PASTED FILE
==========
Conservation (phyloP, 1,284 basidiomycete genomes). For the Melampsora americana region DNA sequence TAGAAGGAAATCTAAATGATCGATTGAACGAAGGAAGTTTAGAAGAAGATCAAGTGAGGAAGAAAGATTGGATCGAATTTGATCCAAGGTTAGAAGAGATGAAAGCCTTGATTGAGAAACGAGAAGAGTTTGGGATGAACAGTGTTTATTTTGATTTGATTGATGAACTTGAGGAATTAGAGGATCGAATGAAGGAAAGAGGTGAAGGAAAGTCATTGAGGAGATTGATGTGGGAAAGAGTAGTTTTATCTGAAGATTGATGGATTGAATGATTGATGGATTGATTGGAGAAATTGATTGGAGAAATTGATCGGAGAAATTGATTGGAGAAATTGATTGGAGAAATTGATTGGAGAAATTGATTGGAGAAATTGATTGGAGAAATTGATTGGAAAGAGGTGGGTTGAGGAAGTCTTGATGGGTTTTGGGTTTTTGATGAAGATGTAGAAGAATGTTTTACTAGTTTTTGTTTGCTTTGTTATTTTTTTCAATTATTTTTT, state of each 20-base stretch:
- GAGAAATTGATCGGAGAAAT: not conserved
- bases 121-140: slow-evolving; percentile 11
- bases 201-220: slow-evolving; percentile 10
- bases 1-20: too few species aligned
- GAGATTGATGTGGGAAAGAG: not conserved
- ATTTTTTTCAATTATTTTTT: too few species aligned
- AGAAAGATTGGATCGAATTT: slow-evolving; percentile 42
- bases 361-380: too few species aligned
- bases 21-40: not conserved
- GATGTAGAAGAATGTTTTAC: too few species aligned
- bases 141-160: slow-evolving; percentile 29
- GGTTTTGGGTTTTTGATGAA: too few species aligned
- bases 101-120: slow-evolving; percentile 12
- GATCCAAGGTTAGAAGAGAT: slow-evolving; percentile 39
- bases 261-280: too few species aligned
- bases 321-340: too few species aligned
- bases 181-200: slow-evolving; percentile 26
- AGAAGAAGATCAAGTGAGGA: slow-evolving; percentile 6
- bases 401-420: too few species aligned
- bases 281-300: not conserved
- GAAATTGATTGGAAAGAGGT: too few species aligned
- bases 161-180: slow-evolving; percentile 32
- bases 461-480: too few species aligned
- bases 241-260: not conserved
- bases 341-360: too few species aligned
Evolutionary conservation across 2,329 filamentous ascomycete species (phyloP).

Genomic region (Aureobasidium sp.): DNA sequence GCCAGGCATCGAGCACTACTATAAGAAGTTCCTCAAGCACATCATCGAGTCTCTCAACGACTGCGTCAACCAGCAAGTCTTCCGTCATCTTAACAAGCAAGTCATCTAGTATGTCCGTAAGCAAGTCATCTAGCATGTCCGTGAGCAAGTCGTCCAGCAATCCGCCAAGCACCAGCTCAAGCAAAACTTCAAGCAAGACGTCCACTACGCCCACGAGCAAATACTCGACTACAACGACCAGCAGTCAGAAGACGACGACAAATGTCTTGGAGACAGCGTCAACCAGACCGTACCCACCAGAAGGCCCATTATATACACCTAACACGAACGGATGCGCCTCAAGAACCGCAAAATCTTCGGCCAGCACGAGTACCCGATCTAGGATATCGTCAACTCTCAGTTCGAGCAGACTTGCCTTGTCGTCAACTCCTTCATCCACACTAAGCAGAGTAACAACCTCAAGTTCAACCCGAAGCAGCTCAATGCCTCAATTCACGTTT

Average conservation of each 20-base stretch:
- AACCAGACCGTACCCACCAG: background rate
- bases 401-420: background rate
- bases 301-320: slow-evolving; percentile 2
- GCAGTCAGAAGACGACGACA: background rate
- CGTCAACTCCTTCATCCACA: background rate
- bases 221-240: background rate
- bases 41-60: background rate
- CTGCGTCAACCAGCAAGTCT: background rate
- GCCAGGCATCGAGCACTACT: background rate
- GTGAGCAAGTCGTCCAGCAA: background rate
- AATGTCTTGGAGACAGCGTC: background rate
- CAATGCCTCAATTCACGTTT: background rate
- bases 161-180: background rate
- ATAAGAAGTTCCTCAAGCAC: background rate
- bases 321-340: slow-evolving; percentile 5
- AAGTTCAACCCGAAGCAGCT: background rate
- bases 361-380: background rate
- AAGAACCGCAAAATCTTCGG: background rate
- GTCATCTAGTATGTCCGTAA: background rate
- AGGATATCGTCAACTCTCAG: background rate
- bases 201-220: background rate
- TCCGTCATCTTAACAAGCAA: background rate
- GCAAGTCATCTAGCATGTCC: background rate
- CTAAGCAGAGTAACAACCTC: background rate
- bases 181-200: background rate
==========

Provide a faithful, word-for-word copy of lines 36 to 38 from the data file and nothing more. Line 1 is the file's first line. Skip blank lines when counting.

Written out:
- bases 41-60: background rate
- CTGCGTCAACCAGCAAGTCT: background rate
- GCCAGGCATCGAGCACTACT: background rate